Swapping foil trainer kites onto a bar
Got a fixed bridle foil kite on handles or wrist straps that you want to fly from a bar?
Pros: Flying from a bar will feel more similar to a kitesurf kite. You can fly one handed. Easier to use with a landboard or a skateboard.
Cons: Less control of the kite - bar creates a fixed distance between the lines. Bigger (3m and up) kites require a longer bar or they turn slowly. Higher aspect (longer thin shaped) 4 line kites fly much better if you can use the brakes to turn and trim them. Harder to relaunch. Ground handling requires different technique with some setups.
Ideal bar lengths will vary slightly depending on your personal preferences for turning speed and the kite you own. This is a guide to what we would recommend.
1.5m kite - 18" bar
2.0m kite - 18-20" bar
2.5m kite - 20" bar
3.0m kite - 20-24" bar
3.5m kite - 24" bar
4.0m kite - 24"+ bar
There are a few different ways you can set your kite up on a bar, with the advantages and disadvantages for each method.
2 line, no leash or brakes. Attach the flying lines to either end of the bar. Red side of the bar should be in your left hand. If your kite has brake lines gather these into the bridle
collection point before you attach the flying lines. You might need to slacken the brakes off a bit if they are stalling the kite.
Pros: Very simple to set up. No line tangles with just 2 lines. Cheap.
Cons: Not easy to relaunch on your own. No safety leash if you accidentally let go. Not safe for kites over 2m as they are harder to flag by grabbing a steering line.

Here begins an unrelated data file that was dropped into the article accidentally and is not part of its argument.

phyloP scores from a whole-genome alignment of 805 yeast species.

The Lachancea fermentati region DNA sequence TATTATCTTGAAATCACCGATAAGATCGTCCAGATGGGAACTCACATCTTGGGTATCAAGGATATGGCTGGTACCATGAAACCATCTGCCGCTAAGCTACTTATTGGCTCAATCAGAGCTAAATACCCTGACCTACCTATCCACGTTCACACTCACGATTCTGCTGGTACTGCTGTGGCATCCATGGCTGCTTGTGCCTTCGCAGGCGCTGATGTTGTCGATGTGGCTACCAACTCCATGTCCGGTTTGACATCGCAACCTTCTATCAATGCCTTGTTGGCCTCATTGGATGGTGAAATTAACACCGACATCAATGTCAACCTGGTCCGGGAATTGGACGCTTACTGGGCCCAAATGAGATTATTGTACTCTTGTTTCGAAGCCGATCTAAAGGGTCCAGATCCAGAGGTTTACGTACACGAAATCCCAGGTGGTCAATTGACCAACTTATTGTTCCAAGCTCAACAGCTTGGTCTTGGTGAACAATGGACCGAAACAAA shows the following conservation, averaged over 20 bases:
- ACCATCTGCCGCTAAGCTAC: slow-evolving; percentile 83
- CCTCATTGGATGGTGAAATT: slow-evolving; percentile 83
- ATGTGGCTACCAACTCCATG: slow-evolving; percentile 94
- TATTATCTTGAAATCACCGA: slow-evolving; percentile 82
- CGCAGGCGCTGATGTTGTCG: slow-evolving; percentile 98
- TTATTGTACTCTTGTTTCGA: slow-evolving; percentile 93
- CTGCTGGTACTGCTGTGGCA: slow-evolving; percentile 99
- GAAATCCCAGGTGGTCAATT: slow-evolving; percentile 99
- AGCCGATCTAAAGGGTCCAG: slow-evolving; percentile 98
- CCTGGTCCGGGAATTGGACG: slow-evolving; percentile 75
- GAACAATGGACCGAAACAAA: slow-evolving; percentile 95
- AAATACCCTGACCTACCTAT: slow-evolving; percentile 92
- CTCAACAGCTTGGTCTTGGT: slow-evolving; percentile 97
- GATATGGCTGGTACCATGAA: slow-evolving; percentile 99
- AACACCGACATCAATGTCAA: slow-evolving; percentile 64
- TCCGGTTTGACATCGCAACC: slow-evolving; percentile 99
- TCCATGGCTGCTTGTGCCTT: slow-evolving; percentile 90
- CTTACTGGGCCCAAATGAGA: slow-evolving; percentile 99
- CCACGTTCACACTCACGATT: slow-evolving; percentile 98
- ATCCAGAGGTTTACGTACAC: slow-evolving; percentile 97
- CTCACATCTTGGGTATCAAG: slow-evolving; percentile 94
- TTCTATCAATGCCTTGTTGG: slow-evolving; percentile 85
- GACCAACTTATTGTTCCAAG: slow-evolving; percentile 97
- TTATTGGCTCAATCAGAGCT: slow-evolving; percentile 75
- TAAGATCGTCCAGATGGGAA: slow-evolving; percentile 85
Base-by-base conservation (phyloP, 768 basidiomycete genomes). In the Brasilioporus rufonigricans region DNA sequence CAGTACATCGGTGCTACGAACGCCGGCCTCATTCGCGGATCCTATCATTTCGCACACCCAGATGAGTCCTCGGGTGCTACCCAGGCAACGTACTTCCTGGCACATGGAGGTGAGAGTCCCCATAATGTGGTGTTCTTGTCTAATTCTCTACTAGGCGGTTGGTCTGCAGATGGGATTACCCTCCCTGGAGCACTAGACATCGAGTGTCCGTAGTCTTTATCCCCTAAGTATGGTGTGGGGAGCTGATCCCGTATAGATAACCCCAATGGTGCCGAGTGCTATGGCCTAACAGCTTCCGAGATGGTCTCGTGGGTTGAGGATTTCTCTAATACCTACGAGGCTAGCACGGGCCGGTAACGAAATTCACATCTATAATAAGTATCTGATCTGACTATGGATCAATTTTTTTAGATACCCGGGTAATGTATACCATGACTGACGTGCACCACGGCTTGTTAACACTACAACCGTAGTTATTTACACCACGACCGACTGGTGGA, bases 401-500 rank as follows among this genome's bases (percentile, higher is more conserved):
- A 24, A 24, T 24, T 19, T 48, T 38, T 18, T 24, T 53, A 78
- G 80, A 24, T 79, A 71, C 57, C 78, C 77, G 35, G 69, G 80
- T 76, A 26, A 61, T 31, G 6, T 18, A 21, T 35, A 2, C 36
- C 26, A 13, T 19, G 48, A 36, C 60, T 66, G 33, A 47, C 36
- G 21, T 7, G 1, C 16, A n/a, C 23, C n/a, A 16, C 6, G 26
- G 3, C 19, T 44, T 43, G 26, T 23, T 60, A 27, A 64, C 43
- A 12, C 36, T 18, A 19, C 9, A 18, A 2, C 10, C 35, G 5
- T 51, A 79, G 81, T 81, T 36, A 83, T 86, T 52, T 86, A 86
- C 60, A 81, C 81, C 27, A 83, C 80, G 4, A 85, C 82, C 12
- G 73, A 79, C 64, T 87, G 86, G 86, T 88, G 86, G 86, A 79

2 line, leash to flying line. As above, but a wrist leash line is attached to one of the flying lines. The leash line must be attached high enough up the flying line to allow the kite
to fully flag out when the bar is dropped.
Pros: Relatively simple to set up. Safer than a pure 2 line setup.
Cons: The kite can spin and tangle up a bit when you use the safety. Not easy to relaunch.
4 line, brake line through the bar. A wrist leash line runs through the hole in the bar (if present) and attaches to the brake lines on the kite. Stopper knots are used to limit the
travel of the bar on this brake line.
Pros: Much safer - brake function is maintained. This allows the kite to be backstalled to the ground and safely tethered. Allows kite to be reverse launched solo.
Cons: More complicated to set up. Needs careful trimming to ensure it works effectively. More prone to tangles. Cant be used on a 2 line kite.
How do I stop my foil blowing away if I'm landing it solo?
Attach your leash line to something solid! If you're in a park you can stick a big screwdriver into the grass, on a beach you can use a sand stake to do the same thing. If you use 2 lines and no leash, grab an outside line to flag the kite out and work your way up the line till you reach the kite. Mind your fingers if its windy!
Can you set a fixed bridle foil kite up like a kitesurf kite or a depower foil, with the flying lines running through the bar?
The short answer is no, it doesn't work well at all.
Can you fly a fixed bridle foil bigger than a 4m on a bar?
Yes, but they really need brake lines to help them turn. You can make a cross over system, which uses the difference in flying line lengths during steering to progressively pull on the brake line and aid the turning. Good if you like tinkering, but prone to tangles.
Can you make a fixed bridle kite into a depower foil to fly on a bar?
Yes, if you like messing with string its quite possible. Separate the A-bridles and collect them together and run them to the front lines. The B,C and D (old brake lines) bridles are collected together and attach to the steering lines on the outside of the bar. How you collect the B,C,D lines will determine the foil profile and can make very significant changes to how the kite will fly. The angle of attack of the foil can now be changed by sheeting the bar in and out. If your going to test your own bridle confiurations, do it in the lightest possible wind and remember you wont get anything warrantied if you make changes like this.